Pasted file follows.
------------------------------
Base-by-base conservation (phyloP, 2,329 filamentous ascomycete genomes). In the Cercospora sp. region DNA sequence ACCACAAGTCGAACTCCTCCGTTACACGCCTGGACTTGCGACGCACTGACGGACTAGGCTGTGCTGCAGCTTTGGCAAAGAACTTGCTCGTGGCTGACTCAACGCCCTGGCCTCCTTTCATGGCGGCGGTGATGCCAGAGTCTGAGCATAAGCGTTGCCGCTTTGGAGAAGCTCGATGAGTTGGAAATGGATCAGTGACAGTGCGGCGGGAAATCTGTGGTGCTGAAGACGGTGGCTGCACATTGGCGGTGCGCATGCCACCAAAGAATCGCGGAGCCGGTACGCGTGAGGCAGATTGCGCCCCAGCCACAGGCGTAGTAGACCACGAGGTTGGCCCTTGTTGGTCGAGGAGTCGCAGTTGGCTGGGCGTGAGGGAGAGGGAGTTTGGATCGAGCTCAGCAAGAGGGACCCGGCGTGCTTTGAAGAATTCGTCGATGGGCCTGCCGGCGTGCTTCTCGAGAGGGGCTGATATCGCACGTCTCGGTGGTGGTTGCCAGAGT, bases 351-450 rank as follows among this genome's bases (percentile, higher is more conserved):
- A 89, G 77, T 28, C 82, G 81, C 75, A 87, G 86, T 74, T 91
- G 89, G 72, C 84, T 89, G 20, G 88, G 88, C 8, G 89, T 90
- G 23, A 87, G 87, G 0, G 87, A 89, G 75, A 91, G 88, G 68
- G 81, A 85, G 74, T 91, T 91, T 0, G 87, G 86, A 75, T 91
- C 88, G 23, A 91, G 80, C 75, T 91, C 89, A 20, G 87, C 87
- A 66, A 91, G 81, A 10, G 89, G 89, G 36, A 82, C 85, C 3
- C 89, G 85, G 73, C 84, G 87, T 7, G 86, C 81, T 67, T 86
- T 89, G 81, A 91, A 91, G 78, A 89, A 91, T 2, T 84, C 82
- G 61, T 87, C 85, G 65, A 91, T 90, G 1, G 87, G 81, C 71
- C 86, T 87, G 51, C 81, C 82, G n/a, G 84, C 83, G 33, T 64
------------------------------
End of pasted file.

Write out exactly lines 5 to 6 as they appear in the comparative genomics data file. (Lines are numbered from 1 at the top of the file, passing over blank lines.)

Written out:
- G 81, A 85, G 74, T 91, T 91, T 0, G 87, G 86, A 75, T 91
- C 88, G 23, A 91, G 80, C 75, T 91, C 89, A 20, G 87, C 87